Reciprocity

Christine Hume

 
No one knows all the motives for howling. We know howling is social, keeping the pack intact. We know wolves answer each other, echolocating over vast tracks. Howling attracts a scattered pack or a mate. Howling is long distance contact: a stroke for or against—a caress, a shove. Because all sound is vibration, we know the howl is a form of touch that overcomes distance. The air consolidates cravings as it trembles on your skin. Howl hurtles out of sublime vistas, out of fairy tales, out of the dark, out of your nowhere. Follow your thought or follow an animal path, a sonic thread out into the open. We know one howl can travel 140 miles. To hear it is to feel yourself heard by the wolf. A howl encircles, it saturates and demarcates. We know and we don’t know: howl shapes the world.
     A howl is language without words. It gives voice to alkali reaches, magnetic and sensuous. But howl also makes listening a priority. When wolves howl, they induce responsibility in its literal sense of responsiveness, receptivity; and its ethical sense of answerability. It is a call.
     Most of us will hear a wolf rather than glimpse one. Listening involves an experience different from seeing—more porous, less complete. Hearing a howl, we are taken in and taken away, filled with animal otherness and mesmerized by it (sight keeps things at a distance and in perspective). Howl converts our plasma to primal intoxication with the living; our bodies were made with its spectral incantation. Howl runs through us threatening dissolution; it passes through us and we recognize it. Howl calls us out.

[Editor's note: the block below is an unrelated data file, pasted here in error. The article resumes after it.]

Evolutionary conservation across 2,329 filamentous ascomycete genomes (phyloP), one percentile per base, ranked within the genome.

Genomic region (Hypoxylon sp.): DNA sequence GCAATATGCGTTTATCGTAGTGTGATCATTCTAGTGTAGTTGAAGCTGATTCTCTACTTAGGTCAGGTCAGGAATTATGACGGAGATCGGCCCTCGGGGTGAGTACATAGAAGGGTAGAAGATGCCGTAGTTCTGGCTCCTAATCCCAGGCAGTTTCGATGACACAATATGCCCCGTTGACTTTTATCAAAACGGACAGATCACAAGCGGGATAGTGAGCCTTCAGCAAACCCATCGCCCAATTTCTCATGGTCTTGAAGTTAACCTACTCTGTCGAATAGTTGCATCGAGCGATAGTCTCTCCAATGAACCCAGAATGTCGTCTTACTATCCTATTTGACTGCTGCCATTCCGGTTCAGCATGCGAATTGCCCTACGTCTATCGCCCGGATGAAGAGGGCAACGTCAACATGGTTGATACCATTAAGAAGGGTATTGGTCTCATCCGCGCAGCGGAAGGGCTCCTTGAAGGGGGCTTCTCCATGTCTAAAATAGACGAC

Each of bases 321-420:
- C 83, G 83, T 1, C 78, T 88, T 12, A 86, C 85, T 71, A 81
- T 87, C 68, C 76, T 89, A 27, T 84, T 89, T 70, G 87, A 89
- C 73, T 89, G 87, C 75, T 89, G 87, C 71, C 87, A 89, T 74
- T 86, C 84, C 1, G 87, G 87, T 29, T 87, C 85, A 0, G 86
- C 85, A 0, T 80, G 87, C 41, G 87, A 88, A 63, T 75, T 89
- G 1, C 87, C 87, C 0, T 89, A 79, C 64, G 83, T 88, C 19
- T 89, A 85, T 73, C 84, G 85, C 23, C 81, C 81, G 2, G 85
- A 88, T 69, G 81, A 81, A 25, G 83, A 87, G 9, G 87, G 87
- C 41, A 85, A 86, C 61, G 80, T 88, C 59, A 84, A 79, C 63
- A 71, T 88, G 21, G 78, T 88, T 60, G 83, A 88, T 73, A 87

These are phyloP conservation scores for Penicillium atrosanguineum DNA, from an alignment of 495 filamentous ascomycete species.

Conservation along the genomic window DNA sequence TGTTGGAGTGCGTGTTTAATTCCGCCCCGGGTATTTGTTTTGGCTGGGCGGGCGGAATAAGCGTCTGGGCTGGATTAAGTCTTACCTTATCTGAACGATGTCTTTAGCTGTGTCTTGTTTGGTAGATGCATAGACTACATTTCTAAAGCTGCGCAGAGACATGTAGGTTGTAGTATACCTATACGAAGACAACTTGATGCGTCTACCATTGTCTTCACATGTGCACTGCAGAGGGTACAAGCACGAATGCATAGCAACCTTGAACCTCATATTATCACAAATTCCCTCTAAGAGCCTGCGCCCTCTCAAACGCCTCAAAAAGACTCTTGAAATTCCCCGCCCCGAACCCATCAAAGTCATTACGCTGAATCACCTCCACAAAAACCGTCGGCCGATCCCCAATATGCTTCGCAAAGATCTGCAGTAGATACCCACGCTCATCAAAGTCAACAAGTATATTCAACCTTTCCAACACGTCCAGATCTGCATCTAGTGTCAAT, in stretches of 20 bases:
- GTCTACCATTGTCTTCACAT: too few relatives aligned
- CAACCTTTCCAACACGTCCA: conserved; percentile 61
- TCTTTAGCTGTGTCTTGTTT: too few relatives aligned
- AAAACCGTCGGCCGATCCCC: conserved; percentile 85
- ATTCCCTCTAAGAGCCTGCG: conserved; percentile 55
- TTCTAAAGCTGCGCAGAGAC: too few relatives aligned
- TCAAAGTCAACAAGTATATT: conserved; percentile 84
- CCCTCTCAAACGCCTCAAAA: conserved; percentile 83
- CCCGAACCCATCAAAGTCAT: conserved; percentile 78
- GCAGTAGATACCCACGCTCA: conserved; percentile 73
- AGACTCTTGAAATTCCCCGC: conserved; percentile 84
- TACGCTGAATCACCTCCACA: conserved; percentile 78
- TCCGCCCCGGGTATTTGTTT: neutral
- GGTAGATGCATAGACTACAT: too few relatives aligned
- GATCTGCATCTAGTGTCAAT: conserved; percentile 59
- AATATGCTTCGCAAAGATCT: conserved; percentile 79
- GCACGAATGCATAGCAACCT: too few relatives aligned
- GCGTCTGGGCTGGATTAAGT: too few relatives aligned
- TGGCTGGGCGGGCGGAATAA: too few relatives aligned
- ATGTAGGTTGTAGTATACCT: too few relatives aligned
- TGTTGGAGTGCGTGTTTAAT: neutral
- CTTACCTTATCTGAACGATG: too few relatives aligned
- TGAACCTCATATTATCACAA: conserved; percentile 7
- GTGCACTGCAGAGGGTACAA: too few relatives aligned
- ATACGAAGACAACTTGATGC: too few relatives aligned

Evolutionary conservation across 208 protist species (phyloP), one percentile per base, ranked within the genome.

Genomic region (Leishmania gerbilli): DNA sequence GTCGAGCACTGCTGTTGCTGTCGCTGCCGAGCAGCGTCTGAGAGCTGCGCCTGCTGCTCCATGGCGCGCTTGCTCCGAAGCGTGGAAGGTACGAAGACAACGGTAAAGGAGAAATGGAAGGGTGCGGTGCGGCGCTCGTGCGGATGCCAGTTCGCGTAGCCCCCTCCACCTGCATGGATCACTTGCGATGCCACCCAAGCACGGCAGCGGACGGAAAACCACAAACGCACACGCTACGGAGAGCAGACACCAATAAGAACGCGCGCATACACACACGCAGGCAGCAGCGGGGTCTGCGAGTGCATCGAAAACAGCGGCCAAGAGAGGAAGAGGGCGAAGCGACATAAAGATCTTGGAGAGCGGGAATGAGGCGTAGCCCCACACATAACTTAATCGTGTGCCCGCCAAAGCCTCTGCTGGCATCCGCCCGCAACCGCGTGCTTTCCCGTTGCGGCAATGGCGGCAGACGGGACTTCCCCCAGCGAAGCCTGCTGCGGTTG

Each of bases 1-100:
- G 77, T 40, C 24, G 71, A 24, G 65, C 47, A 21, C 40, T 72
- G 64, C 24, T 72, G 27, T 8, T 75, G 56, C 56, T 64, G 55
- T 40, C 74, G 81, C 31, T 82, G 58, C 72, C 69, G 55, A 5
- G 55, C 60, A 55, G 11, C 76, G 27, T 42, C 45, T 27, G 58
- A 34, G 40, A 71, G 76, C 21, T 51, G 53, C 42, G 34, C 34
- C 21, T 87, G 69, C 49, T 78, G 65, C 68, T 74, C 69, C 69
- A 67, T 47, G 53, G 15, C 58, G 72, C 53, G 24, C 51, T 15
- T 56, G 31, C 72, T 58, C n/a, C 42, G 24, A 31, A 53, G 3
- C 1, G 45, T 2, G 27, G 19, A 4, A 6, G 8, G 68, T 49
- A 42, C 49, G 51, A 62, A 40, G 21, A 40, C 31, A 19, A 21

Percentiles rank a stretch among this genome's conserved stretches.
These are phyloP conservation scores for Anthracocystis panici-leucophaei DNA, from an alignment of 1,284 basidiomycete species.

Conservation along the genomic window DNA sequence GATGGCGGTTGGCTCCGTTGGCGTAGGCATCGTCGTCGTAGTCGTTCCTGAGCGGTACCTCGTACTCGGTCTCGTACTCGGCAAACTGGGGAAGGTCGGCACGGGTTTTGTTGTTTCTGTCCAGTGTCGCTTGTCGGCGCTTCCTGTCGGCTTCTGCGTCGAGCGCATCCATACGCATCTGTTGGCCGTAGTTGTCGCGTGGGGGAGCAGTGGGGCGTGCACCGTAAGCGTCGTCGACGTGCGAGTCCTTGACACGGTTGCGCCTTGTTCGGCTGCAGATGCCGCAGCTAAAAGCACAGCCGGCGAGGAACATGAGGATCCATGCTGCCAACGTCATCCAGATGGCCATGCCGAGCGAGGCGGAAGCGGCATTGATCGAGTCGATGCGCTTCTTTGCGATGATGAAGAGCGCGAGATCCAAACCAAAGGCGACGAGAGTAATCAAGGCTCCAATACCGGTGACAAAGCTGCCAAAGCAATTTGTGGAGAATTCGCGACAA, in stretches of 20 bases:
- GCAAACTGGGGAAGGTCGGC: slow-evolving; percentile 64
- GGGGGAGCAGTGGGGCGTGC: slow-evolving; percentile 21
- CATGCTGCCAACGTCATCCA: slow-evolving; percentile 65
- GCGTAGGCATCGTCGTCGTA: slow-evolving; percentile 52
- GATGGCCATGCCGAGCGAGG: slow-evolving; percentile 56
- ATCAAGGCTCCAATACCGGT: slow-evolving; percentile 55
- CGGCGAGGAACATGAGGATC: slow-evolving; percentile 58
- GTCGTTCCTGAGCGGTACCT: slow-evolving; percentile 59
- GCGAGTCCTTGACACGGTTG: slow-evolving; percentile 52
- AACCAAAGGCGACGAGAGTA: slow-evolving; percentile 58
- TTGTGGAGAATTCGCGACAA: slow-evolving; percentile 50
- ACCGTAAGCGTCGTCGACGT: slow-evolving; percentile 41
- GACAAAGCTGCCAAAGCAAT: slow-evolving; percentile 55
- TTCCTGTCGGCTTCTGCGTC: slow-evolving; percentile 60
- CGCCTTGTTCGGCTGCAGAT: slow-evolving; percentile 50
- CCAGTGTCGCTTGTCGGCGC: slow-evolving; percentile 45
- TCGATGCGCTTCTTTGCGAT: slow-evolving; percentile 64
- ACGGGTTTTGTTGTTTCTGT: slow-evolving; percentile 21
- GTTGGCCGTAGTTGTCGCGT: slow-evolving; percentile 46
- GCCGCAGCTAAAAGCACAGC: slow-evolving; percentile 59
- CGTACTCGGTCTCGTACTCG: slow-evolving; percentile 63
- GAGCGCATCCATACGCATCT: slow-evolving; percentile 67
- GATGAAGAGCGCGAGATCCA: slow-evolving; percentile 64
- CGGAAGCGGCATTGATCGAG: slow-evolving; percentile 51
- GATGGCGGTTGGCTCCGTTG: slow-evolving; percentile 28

But the reverse is also true. We know wolves respond to human imitations of howls more than they do to stranger-wolf howls. We know that hunters howl in unison with wolves and wait for the animals to come to them.
     What is set off in a howl and what is set off toward us?
     Rather than a single, pure tone, a wolf chorus modulates and wavers. Listen. Rapid shifts in tone and pitch surround you. First one, then another, then a third joins in, a stippled suggestion of latent territories overlapping. Oscillating between ritual and improvisation, the chorus comes at multiple velocities, it careens off trees and rocks, it resonates in valleys, it scatters and reconstitutes in harmonics. You hear the howls echo and radiate, slipping into orchestrated intensity—the pulse of shadows rolling fast over hills at dusk express themselves in the precise rhythm of a chorus howl. One wolf channels multiple voices. Galaxies churn out trillions of stars. Your body teems with intensities, too. As one wolf becomes many, a chorus of three might sound more like thirty. This perceptual magic, called the Beau Geste Effect, introduces uncertainty enough to scare off rivals. In the 1924 adventure novel of the same name, Beau Geste of the French Foreign Legion successfully defends a desert fort by propping up the bodies of his dead comrades at the battlements, thereby conveying the illusion of indomitability to his attackers. In French, the phrase beau geste suggests a fine but futile gesture.

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